Insulin-like growth factor 1 (IGF-1) is known to have diverse effects on brain structure and function, including the promotion of stem cell proliferation and neurogenesis in the adult dentate gyrus. However, the intracellular pathways downstream of the IGF-1 receptor that contribute to these diverse physiological actions remain relatively uncharacterized. Here, we demonstrate that the Ras-related GTPase, RIT1, plays a critical role in IGF-1-dependent neurogenesis. Studies in hippocampal neuronal precursor cells (HNPCs) demonstrate that IGF-1 stimulates a RIT1-dependent increase in Sox2 levels, resulting in pro-neural gene expression and increased cellular proliferation. In this novel cascade, RIT1 stimulates Akt-dependent phosphorylation of Sox2 at T118, leading to its stabilization and transcriptional activation. When compared to wild-type HNPCs, RIT1 ' HNPCs show deficient IGF-1-dependent Akt signaling and neuronal differentiation, and accordingly, Sox2-dependent hippocampal neurogenesis is significantly blunted following IGF-1 infusion in knockout (RIT1 ') mice. Consistent with a role for RIT1 function in the modulation of activity-dependent plasticity, exercise-mediated potentiation of hippocampal neurogenesis is also diminished in RIT1 ' mice. Taken together, these data identify the previously uncharacterized IGF1-RIT1-Akt-Sox2 signaling pathway as a key component of neurogenic niche sensing, contributing to the regulation of neural stem cell homeostasis.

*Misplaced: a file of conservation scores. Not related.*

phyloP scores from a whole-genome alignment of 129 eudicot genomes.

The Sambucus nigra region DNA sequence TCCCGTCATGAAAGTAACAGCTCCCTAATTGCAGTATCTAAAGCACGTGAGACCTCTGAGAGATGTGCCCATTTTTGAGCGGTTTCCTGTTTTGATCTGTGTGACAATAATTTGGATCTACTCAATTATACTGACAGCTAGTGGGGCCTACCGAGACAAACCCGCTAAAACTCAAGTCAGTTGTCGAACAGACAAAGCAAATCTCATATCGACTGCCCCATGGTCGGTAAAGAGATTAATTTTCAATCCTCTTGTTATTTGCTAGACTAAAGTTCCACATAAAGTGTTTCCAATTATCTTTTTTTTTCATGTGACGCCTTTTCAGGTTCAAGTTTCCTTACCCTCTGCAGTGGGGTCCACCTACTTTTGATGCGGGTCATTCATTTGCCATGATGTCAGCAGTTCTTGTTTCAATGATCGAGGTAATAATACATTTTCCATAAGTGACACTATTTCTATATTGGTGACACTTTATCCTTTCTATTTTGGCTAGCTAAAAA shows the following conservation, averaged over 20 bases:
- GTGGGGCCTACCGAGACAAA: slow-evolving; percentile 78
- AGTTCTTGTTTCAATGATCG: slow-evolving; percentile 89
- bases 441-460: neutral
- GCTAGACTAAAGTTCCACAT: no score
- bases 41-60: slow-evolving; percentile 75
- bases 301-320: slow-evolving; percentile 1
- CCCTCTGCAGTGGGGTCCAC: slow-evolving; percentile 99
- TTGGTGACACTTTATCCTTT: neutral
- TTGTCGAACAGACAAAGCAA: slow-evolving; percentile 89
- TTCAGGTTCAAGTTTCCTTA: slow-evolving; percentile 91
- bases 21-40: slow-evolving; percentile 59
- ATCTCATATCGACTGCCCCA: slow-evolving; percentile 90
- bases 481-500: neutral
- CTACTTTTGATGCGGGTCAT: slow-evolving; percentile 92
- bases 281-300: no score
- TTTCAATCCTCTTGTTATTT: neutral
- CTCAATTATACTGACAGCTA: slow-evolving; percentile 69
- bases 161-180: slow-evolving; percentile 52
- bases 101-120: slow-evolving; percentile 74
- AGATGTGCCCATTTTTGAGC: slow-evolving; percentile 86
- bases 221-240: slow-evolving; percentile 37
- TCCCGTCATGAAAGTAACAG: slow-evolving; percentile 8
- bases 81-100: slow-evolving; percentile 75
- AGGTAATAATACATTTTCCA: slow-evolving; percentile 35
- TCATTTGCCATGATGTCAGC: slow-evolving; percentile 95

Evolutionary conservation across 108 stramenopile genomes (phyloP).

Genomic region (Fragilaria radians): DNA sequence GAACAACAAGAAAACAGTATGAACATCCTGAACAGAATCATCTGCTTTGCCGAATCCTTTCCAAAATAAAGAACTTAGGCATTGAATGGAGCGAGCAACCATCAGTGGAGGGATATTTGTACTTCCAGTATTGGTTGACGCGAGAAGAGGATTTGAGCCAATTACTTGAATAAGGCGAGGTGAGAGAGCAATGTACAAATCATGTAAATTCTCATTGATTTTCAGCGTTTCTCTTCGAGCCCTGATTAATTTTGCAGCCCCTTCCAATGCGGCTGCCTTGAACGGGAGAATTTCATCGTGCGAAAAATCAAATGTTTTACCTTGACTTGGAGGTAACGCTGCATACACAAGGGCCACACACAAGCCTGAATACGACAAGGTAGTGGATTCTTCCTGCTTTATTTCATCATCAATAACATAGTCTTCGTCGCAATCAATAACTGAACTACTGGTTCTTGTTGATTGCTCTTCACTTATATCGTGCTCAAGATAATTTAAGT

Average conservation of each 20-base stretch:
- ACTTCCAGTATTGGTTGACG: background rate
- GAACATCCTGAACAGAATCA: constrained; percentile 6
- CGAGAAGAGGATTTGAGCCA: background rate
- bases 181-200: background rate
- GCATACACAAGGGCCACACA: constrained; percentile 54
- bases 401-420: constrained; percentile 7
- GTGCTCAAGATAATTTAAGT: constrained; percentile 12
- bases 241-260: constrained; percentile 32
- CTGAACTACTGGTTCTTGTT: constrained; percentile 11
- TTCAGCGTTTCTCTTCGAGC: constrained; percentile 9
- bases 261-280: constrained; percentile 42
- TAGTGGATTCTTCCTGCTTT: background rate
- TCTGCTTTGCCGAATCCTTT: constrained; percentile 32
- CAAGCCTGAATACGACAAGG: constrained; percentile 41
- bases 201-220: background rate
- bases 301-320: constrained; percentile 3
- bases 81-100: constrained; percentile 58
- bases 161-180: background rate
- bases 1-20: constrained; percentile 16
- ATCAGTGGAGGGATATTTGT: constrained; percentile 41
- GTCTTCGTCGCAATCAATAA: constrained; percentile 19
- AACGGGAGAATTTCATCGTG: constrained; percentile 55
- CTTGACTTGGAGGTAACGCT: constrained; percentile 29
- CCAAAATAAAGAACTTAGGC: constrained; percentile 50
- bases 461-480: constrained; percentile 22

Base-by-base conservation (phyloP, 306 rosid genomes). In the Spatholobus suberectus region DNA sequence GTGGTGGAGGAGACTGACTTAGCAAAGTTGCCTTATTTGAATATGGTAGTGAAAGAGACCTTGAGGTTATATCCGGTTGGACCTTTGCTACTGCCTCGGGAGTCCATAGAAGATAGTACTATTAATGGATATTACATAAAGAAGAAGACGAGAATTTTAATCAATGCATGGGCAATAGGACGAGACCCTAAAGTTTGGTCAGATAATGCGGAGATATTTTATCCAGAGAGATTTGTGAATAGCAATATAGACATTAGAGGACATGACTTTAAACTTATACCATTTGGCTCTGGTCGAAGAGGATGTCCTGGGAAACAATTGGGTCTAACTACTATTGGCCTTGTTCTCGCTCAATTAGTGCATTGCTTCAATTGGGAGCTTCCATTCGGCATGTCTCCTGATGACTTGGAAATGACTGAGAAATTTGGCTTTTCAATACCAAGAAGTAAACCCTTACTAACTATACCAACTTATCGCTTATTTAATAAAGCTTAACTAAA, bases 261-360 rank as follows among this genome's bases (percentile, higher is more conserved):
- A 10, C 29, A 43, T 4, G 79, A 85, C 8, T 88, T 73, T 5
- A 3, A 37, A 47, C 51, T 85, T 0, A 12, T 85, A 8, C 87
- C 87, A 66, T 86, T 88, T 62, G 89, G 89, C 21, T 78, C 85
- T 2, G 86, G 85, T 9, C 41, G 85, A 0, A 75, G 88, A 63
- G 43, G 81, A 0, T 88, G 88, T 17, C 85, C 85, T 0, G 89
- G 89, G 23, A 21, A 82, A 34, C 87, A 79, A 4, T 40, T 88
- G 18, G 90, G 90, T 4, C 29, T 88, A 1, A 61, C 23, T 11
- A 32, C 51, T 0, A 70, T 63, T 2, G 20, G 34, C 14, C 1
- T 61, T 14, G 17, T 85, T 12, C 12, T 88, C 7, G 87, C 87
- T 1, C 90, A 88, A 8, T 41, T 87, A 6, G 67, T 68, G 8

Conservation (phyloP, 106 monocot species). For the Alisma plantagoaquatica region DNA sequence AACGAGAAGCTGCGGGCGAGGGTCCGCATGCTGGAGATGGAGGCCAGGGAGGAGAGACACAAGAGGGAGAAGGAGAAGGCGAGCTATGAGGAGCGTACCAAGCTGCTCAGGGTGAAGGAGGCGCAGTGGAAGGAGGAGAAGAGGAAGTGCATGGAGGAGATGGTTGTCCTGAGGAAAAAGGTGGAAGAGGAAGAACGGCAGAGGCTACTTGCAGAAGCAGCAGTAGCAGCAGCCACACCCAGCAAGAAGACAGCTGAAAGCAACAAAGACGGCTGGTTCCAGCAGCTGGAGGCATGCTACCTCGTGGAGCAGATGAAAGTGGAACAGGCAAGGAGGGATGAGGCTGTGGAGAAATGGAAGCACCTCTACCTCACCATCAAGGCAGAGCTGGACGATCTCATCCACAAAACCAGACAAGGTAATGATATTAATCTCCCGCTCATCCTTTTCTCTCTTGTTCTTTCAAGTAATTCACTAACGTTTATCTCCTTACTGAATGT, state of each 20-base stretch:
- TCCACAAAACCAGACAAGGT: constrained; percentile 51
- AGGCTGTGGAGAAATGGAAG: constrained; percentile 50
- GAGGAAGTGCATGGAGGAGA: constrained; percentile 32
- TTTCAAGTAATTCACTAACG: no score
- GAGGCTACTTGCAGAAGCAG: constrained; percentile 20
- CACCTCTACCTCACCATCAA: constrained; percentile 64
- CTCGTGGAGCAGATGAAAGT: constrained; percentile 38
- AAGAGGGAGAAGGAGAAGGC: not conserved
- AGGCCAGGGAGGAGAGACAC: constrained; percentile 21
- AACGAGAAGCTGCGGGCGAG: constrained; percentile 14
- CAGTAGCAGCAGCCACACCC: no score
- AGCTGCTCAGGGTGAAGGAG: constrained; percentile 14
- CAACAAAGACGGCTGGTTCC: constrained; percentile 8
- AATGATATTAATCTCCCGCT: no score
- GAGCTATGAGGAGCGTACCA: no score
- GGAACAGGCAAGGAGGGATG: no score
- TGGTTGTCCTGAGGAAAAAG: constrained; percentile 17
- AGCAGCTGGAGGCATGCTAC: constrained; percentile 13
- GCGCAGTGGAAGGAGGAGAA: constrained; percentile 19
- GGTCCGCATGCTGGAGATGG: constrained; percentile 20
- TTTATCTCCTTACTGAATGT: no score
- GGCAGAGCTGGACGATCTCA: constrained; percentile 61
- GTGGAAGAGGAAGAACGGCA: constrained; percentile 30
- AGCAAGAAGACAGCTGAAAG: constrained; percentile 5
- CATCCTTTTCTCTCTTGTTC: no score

|State||Published - Dec 1 2017|
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